EMF Health-effects Research
Effect of electromagnetic field exposure on chemically induced differentiation of friend erythroleukemia cells
Chen G, Upham BL, Sun W, Chang CC, Rothwell EJ, Chen KM, Yamasaki H, Trosko JE
Environ Health Perspect 2000 Oct;108(10):967-72 2000
Department of Pediatrics and Human Development, College of Human Medicine, Michigan State University, East Lansing, Michigan, USA.
Whether exposure of humans to extremely low frequency electromagnetic fields (ELF-EMF) can cause cancer is controversial and therefore needs further research. We used a Friend erythroleukemia cell line that can be chemically induced to differentiate to determine whether ELF-EMF could alter proliferation and differentiation in these cells in a manner similar to that of a chemical tumor promoter.
Exposure of this cell line to 60 Hz ELF-EMF resulted in a dose dependent inhibition of differentiation, with maximal inhibition peaking at 40% and 40 mG (4 uT). ELF-EMF at 10 mG (1.0 uT) and 25 mG (2.5 uT) inhibited differentiation at 0 and 20%, respectively. ELF-EMF at 1.0 (100) and 10.0 G (1,000 uT) stimulated cell proliferation 50% above the sham-treated cells.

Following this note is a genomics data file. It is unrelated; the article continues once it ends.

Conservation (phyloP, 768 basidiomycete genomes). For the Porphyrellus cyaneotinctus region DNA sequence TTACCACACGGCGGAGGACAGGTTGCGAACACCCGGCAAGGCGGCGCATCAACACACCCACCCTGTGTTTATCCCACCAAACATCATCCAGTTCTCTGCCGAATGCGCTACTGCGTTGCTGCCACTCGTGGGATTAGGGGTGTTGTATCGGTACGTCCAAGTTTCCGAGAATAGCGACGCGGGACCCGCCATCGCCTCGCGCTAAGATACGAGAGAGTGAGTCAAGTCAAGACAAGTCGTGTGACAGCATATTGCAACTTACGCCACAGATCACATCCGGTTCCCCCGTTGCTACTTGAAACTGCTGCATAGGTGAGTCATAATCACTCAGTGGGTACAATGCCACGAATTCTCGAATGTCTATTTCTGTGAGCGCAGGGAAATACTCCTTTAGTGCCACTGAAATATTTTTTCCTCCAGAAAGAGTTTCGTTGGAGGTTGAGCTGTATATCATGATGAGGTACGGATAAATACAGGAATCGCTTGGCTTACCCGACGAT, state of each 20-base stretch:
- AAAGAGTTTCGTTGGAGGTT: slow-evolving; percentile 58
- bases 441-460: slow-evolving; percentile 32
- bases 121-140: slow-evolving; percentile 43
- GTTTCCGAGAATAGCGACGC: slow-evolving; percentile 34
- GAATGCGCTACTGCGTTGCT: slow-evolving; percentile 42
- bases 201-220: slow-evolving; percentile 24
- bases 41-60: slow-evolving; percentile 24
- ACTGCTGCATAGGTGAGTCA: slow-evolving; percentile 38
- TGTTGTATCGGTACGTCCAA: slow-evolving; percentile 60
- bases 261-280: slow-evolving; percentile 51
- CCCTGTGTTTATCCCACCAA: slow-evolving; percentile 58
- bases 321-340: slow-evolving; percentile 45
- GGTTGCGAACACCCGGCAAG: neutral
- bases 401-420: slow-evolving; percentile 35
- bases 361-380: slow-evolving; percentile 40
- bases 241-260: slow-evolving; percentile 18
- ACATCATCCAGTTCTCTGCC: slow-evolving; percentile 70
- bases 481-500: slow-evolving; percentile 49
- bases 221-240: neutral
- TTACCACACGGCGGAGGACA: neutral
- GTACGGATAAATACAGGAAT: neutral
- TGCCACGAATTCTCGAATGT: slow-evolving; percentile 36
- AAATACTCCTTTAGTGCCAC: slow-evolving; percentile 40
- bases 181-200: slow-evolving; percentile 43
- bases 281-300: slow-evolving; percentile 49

The activity of telomerase, a marker of undifferentiated cells, decreased 100 [times] when the cells were induced to differentiate under sham conditions, but when the cells were exposed to 0.5 G (50 uT) there was only a 10 [times] decrease.
In summary, ELF-EMF can partially block the differentiation of Friend erythroleukemia cells, and this results in a larger population of cells remaining in the undifferentiated, proliferative state, which is similar to the published results of Friend erythroleukemia cells treated with chemical-tumor promoters.